Tweaking VZDump with Ceph Backend

NeRFaGe

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Nov 12, 2012
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Ok, lets start off with some background. We have been using Proxmox since v 1.x, and quite successfully I might add. We've been happy with the performance, useability, features, the whole 9 yards.

Our Current "production" setup:
11 Nodes total
6x Nodes = 2x16-Core AMD Opteron w/ 256GB of memory - storage is 2x SSDs mirrored for System, and 6x SSDs in RAID5 for images, all connected to LSI RAID controllers
2x Nodes = 2x Intel E5649 CPUs w/ 96GB of memory (MB Limited) and 4x SSDs in RAID5 connected to LSI controller
2x Nodes = 2x Intel E5-2687W w/ 256GB of memory - storage is 2x SSDs mirrored for System, and 6x SSDs in RAID5 for images, all connected to LSI RAID controllers
1x Node = 1x Intel Xeon 5420 w 16GB of memory - storage is 4x 3TB WD Red drives with a highpoint RAID controller (This node is used only for testing and template cloning)

All servers have either 2x or 4x 1GB network connections (Depending on chassis), all bonded using LACP w/ mLAG across multiple Cisco devices (allowing for the best combo of speed and reliability).

All image storage is local on this setup.

As I mentioned, this has worked very well for us for multiple years. Currently, we are running 178 KVM machines on this setup.

As you might imagine, we're beginning to outgrow our hardware, so beginning last year, we embarked on an initiative to build the next iteration of our cloud.

The new hardware is as follows:
4x Nodes = 2x Intel E5-2667v2 w/ 512 GB of memory and 8x SSDs in RAID5 attached to an LSI RAID controller and 6x Intel 10Gbe interfaces
1x Node = 2x Intel E5-2687W w/ 512GB of memory and 8x SSDs in RAID5 attached to an LSI RAID controller and 4x Intel 10Gbe interfaces
4x Ceph Storage Nodes = 1x Intel E5-2667v2 w/ 256GB of memory and 24x 1TB SSDs attached in pass-through mode for OSDs (2x SSDs mirrored for OS) and 10x Intel 10Gbe Interfaces

In addition, all of the previous Nodes will be migrated into this infrastructure and upgraded to 10Gbe networking (Once all VMs have been moved)

Ceph is managed on it's own, and uses dedicated MONs (5 of them) and is managed using Inktank's calamari toolset. Proxmox servers are NOT managing ceph.

All networking is connected using LACP + mLAG bonding across multiple switches for performance and redundancy.

After about 3 weeks of testing and tweaking, we have the new cluster working at the performance levels we wanted. We've not only been able to avg about 1.4GB/s performace on individual VMs (Both read and write), but have also been able to sustain over 600MB/s on as many as 8 VMs simultaneously. Needless to say, we have the cluster to a very useable state.

However, and here's the rub, we've been unable to get anything even remotely close to acceptable performance running backups or restores of VMs using this setup. We have a specific VM on current production that we backup every hour. On the 1Gig network, backing up to NFS storage, we get about 70MB/s and it takes just over 14 mins for the 64GB VM every time. However, when I put a copy of the same VM over on the Ceph-backed infrastructure, the best we can get is 12MB/s and it take almost 2 hours to run the same backup. It's not the network, as we've tested the same VM using local image storage, and were able to backup to 10Gbe NFS shares at over 700MB/s.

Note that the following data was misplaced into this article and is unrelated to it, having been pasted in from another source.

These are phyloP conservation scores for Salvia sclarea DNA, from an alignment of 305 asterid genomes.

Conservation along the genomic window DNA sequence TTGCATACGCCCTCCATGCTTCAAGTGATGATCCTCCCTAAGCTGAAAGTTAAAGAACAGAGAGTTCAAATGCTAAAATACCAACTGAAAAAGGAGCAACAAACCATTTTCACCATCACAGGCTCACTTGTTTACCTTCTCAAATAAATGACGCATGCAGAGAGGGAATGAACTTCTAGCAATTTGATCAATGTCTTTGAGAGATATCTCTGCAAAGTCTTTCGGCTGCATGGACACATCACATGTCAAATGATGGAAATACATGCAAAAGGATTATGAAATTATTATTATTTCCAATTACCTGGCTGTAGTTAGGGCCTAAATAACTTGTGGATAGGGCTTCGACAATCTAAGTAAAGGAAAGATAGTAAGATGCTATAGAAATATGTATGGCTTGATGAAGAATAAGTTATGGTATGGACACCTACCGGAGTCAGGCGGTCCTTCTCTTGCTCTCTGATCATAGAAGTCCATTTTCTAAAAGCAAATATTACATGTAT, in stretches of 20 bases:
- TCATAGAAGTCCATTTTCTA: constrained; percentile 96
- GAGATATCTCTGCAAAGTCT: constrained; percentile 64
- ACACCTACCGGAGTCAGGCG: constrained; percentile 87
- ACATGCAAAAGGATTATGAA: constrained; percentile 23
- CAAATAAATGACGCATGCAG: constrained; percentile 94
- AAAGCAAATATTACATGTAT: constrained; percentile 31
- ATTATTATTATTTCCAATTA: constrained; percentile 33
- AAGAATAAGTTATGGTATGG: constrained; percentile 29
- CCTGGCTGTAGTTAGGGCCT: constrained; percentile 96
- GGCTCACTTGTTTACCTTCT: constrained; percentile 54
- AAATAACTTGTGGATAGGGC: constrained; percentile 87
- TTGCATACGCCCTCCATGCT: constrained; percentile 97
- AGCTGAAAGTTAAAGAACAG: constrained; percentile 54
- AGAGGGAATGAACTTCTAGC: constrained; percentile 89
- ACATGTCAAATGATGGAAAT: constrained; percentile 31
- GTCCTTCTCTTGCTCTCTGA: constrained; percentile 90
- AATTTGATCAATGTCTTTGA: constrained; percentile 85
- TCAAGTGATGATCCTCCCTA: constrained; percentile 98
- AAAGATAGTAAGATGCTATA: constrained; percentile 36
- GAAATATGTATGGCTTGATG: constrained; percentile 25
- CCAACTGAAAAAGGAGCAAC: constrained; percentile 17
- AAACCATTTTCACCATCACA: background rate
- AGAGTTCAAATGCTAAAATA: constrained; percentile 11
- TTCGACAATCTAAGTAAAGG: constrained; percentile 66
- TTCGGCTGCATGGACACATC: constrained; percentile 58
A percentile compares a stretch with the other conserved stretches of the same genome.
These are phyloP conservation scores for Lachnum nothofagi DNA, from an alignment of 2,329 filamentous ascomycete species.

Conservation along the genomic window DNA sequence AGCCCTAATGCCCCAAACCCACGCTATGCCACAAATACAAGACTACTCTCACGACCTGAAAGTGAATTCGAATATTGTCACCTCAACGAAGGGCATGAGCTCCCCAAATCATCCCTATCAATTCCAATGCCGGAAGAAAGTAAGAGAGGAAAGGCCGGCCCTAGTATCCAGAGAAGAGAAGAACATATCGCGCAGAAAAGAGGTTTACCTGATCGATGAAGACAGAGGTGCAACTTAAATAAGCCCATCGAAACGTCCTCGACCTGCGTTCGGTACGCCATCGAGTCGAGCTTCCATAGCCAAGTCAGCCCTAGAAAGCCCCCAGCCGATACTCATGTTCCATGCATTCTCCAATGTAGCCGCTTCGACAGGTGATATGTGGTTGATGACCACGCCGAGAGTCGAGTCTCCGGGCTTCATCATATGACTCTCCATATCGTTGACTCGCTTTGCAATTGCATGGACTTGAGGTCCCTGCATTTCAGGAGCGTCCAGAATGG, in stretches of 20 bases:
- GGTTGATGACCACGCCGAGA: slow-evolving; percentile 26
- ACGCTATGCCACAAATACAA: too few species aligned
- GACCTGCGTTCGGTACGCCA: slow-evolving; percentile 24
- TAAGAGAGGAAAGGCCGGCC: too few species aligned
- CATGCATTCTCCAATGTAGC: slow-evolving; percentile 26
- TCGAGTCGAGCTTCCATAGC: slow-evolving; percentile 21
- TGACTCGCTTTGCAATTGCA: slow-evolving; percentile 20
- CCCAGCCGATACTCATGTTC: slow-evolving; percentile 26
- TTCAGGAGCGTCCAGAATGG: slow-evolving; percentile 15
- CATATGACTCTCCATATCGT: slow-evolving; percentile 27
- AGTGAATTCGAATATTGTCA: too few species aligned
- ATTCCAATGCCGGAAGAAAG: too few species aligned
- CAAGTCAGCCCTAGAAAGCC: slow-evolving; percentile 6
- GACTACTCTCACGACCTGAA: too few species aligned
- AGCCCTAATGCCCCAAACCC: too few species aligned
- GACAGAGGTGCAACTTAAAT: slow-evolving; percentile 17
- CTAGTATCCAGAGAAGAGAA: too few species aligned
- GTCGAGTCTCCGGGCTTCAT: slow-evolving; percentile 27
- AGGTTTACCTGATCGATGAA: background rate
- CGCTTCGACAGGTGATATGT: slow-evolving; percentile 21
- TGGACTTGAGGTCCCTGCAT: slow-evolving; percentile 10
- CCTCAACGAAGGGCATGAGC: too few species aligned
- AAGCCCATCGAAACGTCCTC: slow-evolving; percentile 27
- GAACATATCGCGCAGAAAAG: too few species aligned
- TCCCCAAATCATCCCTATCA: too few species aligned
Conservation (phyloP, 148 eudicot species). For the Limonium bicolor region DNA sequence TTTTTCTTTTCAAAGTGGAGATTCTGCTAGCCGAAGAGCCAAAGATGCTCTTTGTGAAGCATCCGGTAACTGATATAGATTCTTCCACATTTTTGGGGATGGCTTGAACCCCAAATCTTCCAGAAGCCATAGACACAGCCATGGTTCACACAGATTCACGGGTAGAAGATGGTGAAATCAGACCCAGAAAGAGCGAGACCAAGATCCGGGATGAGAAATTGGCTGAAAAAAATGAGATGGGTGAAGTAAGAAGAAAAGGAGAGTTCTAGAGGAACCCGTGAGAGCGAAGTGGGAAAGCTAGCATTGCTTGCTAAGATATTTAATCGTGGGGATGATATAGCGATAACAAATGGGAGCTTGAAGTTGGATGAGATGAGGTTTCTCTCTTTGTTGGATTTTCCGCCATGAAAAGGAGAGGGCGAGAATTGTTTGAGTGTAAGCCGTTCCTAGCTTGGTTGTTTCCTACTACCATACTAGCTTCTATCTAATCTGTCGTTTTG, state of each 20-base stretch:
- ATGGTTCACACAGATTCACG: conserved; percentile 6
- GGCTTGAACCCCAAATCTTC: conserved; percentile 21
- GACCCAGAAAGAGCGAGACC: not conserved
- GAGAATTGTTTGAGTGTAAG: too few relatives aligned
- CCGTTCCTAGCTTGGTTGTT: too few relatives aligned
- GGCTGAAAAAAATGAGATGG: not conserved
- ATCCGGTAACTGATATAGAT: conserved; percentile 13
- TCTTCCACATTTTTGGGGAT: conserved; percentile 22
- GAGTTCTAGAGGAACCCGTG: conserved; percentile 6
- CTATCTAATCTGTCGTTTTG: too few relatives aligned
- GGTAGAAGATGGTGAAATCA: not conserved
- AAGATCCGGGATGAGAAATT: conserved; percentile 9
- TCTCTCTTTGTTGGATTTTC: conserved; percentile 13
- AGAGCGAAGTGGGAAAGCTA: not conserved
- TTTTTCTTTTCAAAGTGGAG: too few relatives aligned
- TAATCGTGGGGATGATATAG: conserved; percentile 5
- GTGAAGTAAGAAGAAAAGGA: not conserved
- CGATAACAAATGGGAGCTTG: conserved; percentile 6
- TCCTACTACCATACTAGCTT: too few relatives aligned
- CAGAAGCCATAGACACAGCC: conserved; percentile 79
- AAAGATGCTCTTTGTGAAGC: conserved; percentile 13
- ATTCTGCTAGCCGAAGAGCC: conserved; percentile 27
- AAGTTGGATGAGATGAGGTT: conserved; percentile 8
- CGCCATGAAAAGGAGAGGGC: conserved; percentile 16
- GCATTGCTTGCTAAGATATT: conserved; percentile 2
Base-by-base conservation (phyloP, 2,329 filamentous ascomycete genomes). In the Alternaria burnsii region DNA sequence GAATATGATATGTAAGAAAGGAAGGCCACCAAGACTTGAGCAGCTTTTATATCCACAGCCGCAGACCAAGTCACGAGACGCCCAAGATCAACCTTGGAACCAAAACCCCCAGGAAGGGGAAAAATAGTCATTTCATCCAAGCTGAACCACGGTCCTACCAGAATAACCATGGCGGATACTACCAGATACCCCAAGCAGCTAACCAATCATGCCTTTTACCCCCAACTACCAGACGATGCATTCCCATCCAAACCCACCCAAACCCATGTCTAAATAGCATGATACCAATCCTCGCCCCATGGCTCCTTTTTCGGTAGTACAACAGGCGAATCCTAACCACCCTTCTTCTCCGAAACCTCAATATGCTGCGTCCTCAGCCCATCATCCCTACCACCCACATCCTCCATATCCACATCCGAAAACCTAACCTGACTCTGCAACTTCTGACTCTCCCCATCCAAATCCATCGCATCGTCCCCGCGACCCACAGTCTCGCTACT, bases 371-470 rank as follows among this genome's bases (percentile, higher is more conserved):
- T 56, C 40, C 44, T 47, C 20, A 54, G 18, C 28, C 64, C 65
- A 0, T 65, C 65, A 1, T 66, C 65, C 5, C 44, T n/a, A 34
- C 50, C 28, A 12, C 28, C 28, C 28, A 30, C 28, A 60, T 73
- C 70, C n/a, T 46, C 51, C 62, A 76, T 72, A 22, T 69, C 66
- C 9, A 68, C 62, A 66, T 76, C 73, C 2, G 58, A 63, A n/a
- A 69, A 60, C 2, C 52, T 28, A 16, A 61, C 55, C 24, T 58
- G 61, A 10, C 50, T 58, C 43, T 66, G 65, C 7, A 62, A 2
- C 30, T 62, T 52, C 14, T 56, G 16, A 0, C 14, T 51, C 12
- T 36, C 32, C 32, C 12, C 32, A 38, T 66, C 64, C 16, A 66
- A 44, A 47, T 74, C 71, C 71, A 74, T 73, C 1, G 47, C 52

I've done quite a bit of research over the past few weeks, and have found that the issues seems to be isolated to how KVM reads 64kb blocks when performing it's internal backup functionality. I understand that this is not easily changed (even checked out the source myself and confirmed this is a BIG thing to change), but the 64kb reads are definitely the culprit. Ceph uses 4MB "blocks" to storage data, and each 64kb read is actually reading a 4MB block. (in very rough math, this means Ceph is reading 625GB to backup a 64GB VM). This is also decimating the IOPS situation, which in turn leads to the slowdown.

So, my question, after all the back-story, is this... Is there any way to resolve this issue? One of the tricks used to speed up much of the performance of ceph itself was to use read-ahead buffers. However, I cannot find any information as to how to turn these on for vzdump. I've also seen Tom from Proxmox themselves mention that he runs backups out of Ceph nightly. I'm curious, if he sees this, if he has any pointers that he uses to help with this situation. We currently backups about 30% of our VMs on a nightly basis at a minimum, however with the speed our testing has shown, this would be impossible using Ceph. Also to note, we have tested out using ceph's own tools for exporting and importing images, but since this can lead to data-corruption when run against running VMs, this is not a viable solution.

Any tips or assistance would be greatly appreciated. I'm at the point where my google searches are no longer turning up any new information and feel like I've read the entire internet by now ;-)
 

mir

Renowned Member
Apr 14, 2012
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Copenhagen, Denmark
If you have space locally on the nodes could you try this:
in /etc/vzdump.conf on each node add: tmpdir: /some/place/with/enough/space

When vzdump runs it by default assembles and compress the same place as the resulting backup will be. Using the above you can have the small read and writes on local storage and only have the writing in big chunks done over the network. Possible you should be able to gain up to 200% increase in speed.
 
Last edited: